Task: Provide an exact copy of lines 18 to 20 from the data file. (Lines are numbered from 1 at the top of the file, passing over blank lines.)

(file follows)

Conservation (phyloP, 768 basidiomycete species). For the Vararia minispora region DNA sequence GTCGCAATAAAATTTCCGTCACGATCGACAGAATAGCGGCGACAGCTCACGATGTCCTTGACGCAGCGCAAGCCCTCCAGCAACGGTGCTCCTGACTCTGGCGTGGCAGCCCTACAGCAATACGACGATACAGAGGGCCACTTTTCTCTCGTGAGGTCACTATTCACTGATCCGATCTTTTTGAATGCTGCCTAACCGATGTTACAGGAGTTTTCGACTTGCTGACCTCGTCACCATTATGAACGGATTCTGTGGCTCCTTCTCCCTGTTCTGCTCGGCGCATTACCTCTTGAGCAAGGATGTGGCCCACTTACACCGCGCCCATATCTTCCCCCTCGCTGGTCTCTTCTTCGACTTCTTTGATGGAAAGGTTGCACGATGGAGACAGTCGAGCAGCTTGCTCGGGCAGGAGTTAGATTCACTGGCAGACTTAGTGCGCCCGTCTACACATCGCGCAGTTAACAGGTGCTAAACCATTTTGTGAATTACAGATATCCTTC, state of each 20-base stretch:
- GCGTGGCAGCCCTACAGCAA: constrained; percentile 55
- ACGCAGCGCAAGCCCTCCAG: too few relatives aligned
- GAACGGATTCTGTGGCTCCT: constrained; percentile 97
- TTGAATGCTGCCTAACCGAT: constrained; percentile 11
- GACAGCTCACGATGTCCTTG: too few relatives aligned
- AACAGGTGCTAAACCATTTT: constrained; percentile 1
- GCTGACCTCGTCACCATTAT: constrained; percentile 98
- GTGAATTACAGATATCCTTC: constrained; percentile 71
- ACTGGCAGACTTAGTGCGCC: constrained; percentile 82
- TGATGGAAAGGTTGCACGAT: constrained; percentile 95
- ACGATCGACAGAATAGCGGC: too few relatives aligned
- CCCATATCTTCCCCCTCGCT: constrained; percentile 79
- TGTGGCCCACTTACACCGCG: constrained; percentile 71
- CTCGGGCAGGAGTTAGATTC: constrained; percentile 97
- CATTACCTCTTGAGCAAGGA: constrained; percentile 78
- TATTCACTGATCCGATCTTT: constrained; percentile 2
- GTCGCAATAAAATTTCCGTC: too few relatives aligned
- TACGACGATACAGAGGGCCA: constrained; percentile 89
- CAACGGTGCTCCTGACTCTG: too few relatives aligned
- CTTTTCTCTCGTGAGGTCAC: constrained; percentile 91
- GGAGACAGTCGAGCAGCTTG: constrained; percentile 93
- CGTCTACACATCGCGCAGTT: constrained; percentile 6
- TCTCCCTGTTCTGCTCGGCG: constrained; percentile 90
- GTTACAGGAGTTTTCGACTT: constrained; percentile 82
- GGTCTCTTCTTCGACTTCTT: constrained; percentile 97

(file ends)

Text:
- GTCGCAATAAAATTTCCGTC: too few relatives aligned
- TACGACGATACAGAGGGCCA: constrained; percentile 89
- CAACGGTGCTCCTGACTCTG: too few relatives aligned